Embracing Vulnerability at WDS

Last year Madeleine and I attended the inaugural World Domination Summit (“WDS”) in Portland OR, the brainchild of Chris Guillebeau (blogger, world traveler and author of The Art of Non Conformity and The $100 Start Up). Unfortunately Madeleine couldn’t attend this year, however thanks to her encouragement many Vancouverites made the trip.

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Some of the Vancouver contingent at WDS

While the name of the conference raises eyebrows, the event is essentially a gathering of people who are living (or aspiring to live) “a remarkable life in a conventional world”. Last year, attendance was capped at 500 and this year it doubled (with tickets selling out in a manner of minutes). There are over 200 blog posts about WDS (not surprising, since the conference attracts talented bloggers and writers), so rather that trying to summarize it myself, here are a few of the best posts for those of you considering attending in the future:

As for my own takeaways, without a doubt the most impactful speaker of the weekend for me was Brene Brown. I’ve watched her TED talks on vulnerability and shame, but hearing her honesty and humility live was extraordinary, and I can’t wait to get my hands on her new book Daring Greatly, which comes out later this year. Her message has helped me process some of the feelings that came up for me this year.

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Brene Brown on vulnerability, photo Armosa Studios

With the expanded conference size, it certainly felt different from last year. I witnessed 1000 people seamlessly move around from speakers to workshops: it felt a bit like being on university campus again. The Extroverts reveled in the crowds and took part in the multitude of crazy activities, while the Introverts pushed themselves out of their comfort zone, navigating the organized chaos.

As an introvert who has trained myself to be extroverted when I need to be, I volleyed between wanting to really engage and meet new people to planning for safe escape from the madness. I exchanged heartfelt greetings with those who I met last year and took lunch breaks away from the crowds. I also did a lot of people watching and initiated conversations with attendees I didn’t know.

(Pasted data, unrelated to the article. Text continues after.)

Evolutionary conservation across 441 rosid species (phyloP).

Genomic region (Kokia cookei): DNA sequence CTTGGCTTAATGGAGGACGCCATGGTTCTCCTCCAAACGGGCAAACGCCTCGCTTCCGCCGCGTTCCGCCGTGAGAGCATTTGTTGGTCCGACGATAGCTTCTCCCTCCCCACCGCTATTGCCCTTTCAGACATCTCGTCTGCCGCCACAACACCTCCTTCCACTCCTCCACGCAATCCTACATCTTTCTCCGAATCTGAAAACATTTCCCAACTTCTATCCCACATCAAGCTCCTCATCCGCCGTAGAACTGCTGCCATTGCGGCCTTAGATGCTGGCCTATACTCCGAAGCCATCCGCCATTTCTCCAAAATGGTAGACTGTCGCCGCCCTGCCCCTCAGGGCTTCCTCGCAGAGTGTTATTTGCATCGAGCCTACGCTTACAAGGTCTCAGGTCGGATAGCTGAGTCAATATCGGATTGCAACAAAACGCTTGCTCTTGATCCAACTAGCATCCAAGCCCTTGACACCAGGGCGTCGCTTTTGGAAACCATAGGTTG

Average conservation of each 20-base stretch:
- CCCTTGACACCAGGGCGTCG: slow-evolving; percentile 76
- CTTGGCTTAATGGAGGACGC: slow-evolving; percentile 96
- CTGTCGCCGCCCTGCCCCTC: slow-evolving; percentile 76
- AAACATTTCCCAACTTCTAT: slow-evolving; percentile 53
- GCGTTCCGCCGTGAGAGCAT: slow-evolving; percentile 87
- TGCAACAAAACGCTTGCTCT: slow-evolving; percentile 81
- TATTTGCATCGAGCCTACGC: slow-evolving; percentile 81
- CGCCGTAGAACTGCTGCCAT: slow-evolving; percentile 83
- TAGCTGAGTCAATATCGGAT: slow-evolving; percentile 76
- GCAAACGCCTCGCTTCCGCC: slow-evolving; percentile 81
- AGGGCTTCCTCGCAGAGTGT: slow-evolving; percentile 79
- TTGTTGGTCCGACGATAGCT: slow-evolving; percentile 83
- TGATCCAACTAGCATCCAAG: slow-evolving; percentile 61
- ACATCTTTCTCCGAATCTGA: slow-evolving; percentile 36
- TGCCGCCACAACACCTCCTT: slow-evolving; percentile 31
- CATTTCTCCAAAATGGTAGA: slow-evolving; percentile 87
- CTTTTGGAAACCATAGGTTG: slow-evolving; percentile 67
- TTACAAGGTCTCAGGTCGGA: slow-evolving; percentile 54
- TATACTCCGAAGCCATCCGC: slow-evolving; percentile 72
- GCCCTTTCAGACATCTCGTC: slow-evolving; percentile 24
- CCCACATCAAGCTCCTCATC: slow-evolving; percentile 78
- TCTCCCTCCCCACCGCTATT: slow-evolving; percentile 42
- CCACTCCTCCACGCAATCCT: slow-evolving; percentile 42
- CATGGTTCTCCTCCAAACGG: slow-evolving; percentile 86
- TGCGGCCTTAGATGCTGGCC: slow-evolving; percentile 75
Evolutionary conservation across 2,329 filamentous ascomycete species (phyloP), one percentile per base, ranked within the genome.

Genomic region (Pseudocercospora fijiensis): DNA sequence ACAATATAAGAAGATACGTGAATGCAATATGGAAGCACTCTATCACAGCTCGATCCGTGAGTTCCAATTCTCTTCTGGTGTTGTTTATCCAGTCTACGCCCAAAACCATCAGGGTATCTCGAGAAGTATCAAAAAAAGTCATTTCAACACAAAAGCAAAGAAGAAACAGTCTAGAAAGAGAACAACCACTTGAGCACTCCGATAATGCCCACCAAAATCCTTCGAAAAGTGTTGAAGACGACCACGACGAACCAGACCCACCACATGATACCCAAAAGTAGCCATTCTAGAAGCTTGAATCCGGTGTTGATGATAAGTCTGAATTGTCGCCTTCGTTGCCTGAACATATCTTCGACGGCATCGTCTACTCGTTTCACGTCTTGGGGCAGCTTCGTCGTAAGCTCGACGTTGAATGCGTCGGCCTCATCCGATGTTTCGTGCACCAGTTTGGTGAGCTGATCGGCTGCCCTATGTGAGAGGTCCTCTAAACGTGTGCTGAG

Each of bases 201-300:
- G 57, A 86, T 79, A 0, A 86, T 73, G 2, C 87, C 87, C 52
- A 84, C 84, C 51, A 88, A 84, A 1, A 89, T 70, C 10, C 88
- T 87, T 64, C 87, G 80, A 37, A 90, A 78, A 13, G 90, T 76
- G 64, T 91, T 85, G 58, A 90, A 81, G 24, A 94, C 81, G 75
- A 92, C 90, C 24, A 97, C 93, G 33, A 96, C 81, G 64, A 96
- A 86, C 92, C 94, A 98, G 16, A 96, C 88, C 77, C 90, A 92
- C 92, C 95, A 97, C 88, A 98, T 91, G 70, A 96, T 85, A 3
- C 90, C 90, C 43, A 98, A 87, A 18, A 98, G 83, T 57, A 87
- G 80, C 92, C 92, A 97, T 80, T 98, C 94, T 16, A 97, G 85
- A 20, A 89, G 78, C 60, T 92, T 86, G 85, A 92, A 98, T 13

So here’s the interesting part: I felt rebuffed on several occasions by some of these new exchanges. It happened enough times to make me wonder: was I intruding on someone’s space who didn’t want to engage with me, or was feeling rebuffed ME feeling shame … hello Brene!) that I wasn’t good enough to talk to that other person, that I didn’t fit in?

“We grow up putting on armor to protect ourselves from vulnerability.” Brene Brown

It led me to wonder about how and where we wear “armor”, what it means and what the consequences are. Brene’s words reminded me that a close friend once told me she had observed me as appearing unapproachable in social situations (and wondered why, since she knew me to be a warm and loving person). She held a very valuable mirror in front of me, as I didn’t realize I wore that armor sometimes too!

My experience at WDS was a reminder that I need to let go of the feeling of shame or worry around fitting in (which Brene says is about showing up in a way you want to be seen) and believe “that no one belongs here more than you”. Dare to be vulnerable, because in Brene’s words:

  • Vulnerability is our most accurate measurement of courage
  • Vulnerability is the birthplace of innovation, creativity and change.

Have you noticed whether you (or others) wear armor in social situations? Are you comfortable embracing your vulnerability?

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  • http://twitter.com/felicelam Felice Lam

    Thanks for sharing this post, the quotes and the videos. Some people definitely seem to wear armors in social situations and I think that being vulnerable in general is hard to do, but the more we do it, the easier it becomes.